Three Bangladeshi-origin women candidates drew an extra focus in media, several of those dubbing them as ‘three daughters” or “tin kanya” of Bangladesh as Britain goes to snap general elections tomorrow,Agencies report.
Fourteen candidates of Bangladeshi origin are contesting in the June 8 UK polls but Bangbandhu’s granddaughter Tulip Rizwana Siddiq, Rushanara Ali and Dr Rupa Huq grabbed most public attention while all the three were fielded in the polls by the opposition Labour Party.
The number of Bangladeshi-origin candidates in 2015 UK polls was 11, of which the three daughters recorded victory which their success appeared to have partly encouraged three more having identical nationalistic background to vie the crucial elections after Britain’s exit from European Union (EU), known as Brexit.
Of the 14 candidates 8 including the “three daughters” are contesting as Labour Party candidates, one as Liberal Democrat, one as Friends Party nominee and 4 as independent contenders.
But unlike others the three daughters Tulip, Sheikh Rehana’s daughter and Bangladesh Prime Minister Sheikh Hasina’s niece, Rushanara and Rupa are in an advantageous position since they are elected members of British parliament.
The elections gave them an extra edge as they are competing from the constituencies which elected them to parliament only two years ago. Of the rests two are women — Marina Ahmed and Raushan Ara — both candidates of Labour Party which also nominated Bangladeshi-British Anwar Babul Miah, Foysol Chowdhury MBE and Abdullah Rumel Khan in the polls.
Saju Miah is standing as a Liberal Democrats candidate, while Afzal Choudhry is competing from the minor Friends Party. Ajmal Masroor, Oliur Rahman, Abu Nowshed and Mirza Zillur are contesting as independent candidates.
Tulip is fighting to retain her seat in crucial Hampstead and Kilburn constituency in London having Liberal Democrat Kirsty Allan, Conservative Claire-Louise Leyland, Green Party’s John Mansook and independent candidates Hugh Easterbrook and Rainbow George Weiss as her rivals.
Rushanara is contesting from Bangalee-dominated Bethnal Green and Bow constituency. Other candidates fighting for the seat are Charlotte Chirico (Conservative), William Dyer (Liberal Democrat), Alistair Polson (Green Party), Ian de Wulveron (UKIP) and Ajmal Masroor (independent).
Rupa is vying to retain her Ealing Central and Acton seat, one of the most hotly contested seats in tomorrow’s polls. Two other candidates fighting for the seat are Joy Morrissey (Conservative) and John Ball (Liberal Democrat).
The UK last went to polls on May 7, 2015, when the Conservatives came to power by winning the majority of 331 seats out of the 650 available in the parliament.
As many as 11 Bangladesh-origin candidates vied for seats in the House of Commons through this election. Seven candidates were nominated by Ed Miliband’s main opposition Labour Party, while three from Liberal Democrats and one from Conservative Party.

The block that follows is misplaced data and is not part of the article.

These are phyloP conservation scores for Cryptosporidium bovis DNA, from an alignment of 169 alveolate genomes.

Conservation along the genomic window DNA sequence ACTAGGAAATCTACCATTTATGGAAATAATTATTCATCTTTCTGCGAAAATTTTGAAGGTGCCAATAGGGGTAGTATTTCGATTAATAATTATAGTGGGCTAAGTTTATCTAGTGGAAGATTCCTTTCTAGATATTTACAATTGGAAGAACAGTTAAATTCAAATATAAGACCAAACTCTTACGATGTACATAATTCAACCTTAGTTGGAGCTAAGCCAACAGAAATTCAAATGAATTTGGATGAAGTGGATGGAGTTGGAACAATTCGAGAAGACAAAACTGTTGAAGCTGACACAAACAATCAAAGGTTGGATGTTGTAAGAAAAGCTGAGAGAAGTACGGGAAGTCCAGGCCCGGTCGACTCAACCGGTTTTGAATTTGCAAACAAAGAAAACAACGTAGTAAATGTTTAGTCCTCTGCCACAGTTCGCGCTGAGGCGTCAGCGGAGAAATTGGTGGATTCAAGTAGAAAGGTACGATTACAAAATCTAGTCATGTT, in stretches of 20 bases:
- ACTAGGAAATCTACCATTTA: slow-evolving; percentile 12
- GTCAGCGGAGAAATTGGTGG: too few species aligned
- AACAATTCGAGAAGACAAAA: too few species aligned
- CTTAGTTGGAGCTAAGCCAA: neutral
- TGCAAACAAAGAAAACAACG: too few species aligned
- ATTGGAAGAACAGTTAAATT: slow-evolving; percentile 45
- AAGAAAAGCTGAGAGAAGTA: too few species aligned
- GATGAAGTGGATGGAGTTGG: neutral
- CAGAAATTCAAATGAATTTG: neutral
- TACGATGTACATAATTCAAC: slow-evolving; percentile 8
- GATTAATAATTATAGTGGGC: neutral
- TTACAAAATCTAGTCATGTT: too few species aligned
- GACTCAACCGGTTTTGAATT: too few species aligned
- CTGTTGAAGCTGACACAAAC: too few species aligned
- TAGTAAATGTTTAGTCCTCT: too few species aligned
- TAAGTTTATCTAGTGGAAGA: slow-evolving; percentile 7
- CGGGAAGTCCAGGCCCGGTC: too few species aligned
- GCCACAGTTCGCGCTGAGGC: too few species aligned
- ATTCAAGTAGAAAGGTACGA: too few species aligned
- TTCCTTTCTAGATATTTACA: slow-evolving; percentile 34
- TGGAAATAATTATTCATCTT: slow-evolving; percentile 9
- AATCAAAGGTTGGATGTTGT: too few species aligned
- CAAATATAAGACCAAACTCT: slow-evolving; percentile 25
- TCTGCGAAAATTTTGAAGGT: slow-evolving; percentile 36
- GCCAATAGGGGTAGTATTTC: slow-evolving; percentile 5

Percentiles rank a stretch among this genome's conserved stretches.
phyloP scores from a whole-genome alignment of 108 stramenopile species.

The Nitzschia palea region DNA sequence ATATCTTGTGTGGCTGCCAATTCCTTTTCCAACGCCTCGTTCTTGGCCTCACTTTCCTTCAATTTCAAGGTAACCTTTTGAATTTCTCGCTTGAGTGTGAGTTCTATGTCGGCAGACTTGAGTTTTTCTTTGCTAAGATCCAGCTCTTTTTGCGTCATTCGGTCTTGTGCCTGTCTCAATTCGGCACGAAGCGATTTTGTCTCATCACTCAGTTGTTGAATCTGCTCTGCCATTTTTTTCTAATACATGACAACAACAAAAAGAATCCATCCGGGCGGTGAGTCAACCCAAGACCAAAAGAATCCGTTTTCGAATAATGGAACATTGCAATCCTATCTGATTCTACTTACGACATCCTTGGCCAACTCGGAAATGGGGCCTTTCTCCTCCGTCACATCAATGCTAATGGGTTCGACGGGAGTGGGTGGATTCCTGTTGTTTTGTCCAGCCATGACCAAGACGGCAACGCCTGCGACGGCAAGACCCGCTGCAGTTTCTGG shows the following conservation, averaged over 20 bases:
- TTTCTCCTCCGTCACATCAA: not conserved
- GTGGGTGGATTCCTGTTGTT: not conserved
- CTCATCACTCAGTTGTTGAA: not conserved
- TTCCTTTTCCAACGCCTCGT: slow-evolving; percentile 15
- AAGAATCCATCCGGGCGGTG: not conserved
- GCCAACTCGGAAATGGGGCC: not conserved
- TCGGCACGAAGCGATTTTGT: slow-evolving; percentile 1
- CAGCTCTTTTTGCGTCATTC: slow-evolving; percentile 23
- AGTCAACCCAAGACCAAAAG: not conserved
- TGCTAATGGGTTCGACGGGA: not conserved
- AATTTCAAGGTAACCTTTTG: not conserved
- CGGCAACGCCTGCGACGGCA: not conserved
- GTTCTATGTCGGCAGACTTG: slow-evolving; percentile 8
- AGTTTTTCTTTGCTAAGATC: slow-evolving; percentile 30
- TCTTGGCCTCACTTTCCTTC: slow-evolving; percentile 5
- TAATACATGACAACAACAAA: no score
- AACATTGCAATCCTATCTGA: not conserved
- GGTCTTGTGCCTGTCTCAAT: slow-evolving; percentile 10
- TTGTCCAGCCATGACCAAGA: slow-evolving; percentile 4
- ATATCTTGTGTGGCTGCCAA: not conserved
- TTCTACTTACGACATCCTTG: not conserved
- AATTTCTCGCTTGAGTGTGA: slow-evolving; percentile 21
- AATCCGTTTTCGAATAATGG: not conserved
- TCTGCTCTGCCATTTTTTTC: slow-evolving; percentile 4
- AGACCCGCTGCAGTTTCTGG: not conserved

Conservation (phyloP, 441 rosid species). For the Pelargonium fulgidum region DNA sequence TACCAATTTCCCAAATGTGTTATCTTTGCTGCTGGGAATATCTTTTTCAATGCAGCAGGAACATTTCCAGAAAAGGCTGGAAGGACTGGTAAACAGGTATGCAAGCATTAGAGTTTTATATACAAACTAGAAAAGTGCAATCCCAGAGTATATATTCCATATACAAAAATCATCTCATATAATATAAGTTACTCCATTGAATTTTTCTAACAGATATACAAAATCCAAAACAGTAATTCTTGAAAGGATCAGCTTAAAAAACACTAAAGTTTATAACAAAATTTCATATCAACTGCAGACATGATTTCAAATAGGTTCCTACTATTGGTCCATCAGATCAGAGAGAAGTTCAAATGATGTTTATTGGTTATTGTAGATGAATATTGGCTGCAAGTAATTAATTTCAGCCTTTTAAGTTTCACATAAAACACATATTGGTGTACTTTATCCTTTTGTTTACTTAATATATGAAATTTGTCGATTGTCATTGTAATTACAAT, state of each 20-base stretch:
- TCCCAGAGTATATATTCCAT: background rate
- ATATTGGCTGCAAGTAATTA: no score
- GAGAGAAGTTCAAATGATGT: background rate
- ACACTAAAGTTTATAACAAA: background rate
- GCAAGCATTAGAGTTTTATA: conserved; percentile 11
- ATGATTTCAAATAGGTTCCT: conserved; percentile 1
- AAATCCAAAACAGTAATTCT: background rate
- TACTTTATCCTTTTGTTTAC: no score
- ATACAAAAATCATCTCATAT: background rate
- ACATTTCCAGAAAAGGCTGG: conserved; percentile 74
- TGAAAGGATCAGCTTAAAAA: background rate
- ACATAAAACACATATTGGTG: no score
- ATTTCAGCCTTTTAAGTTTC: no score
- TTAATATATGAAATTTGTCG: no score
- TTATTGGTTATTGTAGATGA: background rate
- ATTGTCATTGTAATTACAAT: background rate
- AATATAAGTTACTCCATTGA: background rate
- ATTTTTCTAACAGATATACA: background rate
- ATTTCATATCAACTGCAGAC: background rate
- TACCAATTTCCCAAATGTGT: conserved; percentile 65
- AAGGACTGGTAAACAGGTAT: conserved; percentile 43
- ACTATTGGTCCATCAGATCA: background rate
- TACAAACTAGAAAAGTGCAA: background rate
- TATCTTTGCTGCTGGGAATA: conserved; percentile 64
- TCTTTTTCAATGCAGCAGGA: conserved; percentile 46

Of the 11, most public interest and media focus were on Tulip, Rushanara and Rupa Huq in the May 7, 2015 parliamentary polls in the United Kingdom. Interestingly, the three became victorious in the topsy-turvy polls and the tightest race in Britain’s recent history.
In that polls, Tulip was elected an MP in British Parliament from crucial Hampstead and Kilburn constituency, the top of the most 10 contested seats in London, on Labour Party ticket.
After the election, Tulip was inducted into the shadow cabinet of Labour Party leader Jeremy Corbyn and joined Shadow Minister of Education Angela Rayner’s team of four as the Shadow Minister of Early Years education.
She, however, resigned as the shadow minister following Jeremy Corbyn’s decision to impose a three-line whip on Labour MPs to vote in favour of triggering Article 50.
Born in Mitcham, London in 1982, Tulip completed two Master’s degrees — one in English literature and another in Politics, Policy and Government — from King’s College London.
She was a former councilor in Regent’s Park and Cabinet Member for Culture and Communities in Camden Council, according to Wikipedia.
Tulip, who became the first Bengali woman councilor in Camden Council in May 2010, first contested the parliamentary polls in 2015.
Rushanara retained her seat in 2015 from East London’s Bethnal Green and Bow constituency with a majority of 24,317 votes. She secured 32,387 votes, while her nearest rival Conservative candidate Mathew Smith bagged 8,070 votes.
Hailing from Biswanath in Sylhet, Rushanara was appointed UK Prime Minister’s Trade Envoy for Bangladesh after the 2015 elections.
Earlier, the Oxford-educated Rushanara, the first British lawmaker with roots in Bangladesh, performed the responsibility as the “shadow minister” of International Development and Education after being elected as an MP for the first time in 2010.
The debut of Rushanara Ali in the House of Commons was made through the previous 2010 polls. With her victory, she entered the UK Parliament as the first Bangladesh-origin MP.
Rupa was elected in the last UK general elections from Ealing Central and Acton constituency by bagging 22,002 votes. Her nearest rival Conservative Party-backed Angie Bray obtained 21,728 votes.
With her victory, the Labour Party regained the Ealing Central and Acton constituency. After the victory, Rupa was inducted into the Labour Party shadow cabinet as the home affairs minister.
Rupa is a senior lecturer at the sociology department of the Kingston University. Her ancestral home is in northern Pabna district in Bangladesh.
British Prime Minister Theresa May on April 18 called for an early election in less than two months, clearly anxious that her thin majority in Parliament would weaken her hand in complicated negotiations on the British exit from the European Union.